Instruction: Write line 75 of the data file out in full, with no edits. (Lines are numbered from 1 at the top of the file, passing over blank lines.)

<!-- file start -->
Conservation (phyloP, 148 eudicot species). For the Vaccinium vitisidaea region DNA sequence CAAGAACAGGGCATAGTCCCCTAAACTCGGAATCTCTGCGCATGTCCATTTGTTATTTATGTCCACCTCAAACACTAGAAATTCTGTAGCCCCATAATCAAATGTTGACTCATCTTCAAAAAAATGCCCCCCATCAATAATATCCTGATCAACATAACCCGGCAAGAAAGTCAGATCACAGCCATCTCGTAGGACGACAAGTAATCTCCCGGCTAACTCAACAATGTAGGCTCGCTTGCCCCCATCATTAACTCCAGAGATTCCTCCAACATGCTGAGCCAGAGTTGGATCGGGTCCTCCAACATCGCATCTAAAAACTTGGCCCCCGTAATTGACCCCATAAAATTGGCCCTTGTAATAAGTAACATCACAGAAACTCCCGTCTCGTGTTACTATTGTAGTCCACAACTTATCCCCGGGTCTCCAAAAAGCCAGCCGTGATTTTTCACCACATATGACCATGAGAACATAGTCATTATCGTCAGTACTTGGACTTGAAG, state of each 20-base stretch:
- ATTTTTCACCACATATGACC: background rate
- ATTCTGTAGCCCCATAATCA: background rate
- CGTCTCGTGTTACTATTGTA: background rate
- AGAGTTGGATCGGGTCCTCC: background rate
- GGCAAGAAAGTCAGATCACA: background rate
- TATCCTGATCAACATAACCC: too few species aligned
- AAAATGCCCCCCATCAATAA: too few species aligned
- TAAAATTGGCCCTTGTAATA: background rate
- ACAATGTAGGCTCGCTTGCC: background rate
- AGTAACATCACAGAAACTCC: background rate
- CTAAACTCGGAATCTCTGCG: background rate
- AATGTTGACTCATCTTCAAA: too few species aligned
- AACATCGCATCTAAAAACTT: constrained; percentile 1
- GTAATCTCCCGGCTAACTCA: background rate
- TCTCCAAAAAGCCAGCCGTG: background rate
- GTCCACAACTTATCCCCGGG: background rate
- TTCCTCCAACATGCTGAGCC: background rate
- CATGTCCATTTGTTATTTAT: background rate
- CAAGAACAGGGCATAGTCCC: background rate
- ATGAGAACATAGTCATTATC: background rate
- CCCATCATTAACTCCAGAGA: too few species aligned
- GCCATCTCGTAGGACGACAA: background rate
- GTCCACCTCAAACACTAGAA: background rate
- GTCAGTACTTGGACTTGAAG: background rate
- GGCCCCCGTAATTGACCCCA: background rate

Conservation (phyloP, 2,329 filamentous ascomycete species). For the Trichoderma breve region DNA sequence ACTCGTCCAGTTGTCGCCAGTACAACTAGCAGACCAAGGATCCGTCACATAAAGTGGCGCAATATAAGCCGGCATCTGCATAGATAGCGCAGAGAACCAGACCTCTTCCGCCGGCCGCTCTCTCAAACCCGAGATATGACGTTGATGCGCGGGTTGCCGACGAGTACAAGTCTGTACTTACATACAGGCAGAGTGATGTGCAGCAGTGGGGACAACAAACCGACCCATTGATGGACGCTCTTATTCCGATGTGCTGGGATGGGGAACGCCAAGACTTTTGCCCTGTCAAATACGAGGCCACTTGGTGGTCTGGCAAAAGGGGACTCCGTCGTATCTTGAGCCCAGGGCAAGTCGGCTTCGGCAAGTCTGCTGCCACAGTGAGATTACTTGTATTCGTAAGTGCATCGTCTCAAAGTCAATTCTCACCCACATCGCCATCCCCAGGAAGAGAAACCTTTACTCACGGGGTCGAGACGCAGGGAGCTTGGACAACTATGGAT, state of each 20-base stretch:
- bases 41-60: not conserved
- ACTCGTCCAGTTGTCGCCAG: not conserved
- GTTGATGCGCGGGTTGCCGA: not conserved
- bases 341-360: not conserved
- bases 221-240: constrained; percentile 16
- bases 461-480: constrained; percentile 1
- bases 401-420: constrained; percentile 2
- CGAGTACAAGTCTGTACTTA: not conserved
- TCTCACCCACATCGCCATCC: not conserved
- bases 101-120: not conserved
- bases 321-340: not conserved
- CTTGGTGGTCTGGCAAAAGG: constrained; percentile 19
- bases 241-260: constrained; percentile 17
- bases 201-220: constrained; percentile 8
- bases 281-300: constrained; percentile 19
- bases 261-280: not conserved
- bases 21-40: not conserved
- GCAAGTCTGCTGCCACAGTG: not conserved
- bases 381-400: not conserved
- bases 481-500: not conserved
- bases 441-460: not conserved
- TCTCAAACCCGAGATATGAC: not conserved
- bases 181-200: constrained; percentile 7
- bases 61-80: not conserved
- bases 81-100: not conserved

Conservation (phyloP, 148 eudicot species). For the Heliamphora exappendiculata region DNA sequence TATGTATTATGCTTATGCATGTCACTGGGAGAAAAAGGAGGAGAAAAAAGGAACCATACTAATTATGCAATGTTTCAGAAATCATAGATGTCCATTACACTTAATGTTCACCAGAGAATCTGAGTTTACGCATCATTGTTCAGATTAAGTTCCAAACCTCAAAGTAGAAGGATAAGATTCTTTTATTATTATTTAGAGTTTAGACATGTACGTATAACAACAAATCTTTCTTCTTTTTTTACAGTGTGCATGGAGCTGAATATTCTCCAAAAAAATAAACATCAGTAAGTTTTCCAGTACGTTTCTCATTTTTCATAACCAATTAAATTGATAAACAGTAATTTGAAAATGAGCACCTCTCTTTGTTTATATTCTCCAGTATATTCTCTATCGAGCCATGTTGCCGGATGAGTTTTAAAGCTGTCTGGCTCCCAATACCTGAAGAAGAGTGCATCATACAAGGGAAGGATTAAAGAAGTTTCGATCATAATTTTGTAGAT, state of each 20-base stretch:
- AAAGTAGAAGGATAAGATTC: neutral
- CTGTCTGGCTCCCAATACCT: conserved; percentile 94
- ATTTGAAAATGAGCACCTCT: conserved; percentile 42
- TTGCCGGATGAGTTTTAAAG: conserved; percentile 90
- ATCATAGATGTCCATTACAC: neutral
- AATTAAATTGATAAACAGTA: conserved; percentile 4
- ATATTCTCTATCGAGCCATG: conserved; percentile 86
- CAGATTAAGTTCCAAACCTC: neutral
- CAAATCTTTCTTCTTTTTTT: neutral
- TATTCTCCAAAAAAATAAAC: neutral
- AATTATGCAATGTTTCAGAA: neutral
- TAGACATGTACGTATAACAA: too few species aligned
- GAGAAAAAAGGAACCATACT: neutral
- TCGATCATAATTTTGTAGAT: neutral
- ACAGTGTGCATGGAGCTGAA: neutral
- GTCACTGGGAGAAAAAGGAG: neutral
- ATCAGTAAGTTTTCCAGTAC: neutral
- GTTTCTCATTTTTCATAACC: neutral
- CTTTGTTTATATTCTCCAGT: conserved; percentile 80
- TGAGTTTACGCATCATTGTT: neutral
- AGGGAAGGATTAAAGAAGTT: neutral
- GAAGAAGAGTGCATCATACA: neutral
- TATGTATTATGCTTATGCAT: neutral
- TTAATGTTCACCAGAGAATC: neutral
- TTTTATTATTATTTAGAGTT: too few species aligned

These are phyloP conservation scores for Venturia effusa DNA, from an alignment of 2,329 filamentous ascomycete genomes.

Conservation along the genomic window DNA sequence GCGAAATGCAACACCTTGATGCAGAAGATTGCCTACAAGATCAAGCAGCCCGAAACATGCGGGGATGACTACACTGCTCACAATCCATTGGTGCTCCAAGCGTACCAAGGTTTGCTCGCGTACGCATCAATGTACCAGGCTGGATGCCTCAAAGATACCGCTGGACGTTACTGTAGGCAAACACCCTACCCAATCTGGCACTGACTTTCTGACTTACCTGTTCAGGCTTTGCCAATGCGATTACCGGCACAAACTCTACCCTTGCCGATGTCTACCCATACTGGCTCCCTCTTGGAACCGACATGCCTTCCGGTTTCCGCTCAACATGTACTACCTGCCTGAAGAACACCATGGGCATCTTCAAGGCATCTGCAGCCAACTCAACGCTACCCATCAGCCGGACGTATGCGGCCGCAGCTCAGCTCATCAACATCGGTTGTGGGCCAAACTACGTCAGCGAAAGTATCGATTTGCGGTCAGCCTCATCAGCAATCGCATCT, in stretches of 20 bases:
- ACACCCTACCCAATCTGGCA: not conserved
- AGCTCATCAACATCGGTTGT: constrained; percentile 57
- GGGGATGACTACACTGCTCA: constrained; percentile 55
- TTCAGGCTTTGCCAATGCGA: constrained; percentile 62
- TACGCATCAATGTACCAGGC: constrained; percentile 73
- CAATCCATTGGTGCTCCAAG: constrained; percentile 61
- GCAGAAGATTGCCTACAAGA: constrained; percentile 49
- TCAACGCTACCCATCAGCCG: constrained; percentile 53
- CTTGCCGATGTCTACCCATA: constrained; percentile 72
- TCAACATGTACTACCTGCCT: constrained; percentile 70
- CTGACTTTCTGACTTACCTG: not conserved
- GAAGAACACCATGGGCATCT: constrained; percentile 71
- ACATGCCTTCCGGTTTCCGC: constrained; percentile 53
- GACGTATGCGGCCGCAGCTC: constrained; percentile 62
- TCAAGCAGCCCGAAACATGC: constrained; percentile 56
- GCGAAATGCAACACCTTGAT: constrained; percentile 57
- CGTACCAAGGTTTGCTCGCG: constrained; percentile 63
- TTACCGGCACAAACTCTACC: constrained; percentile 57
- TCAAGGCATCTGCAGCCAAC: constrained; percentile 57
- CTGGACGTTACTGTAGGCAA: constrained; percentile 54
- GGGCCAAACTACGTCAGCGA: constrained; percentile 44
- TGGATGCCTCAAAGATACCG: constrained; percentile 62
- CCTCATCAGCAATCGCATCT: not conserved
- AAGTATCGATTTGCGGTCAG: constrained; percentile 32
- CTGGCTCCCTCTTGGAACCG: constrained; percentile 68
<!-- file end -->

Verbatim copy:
- GAAGAAGAGTGCATCATACA: neutral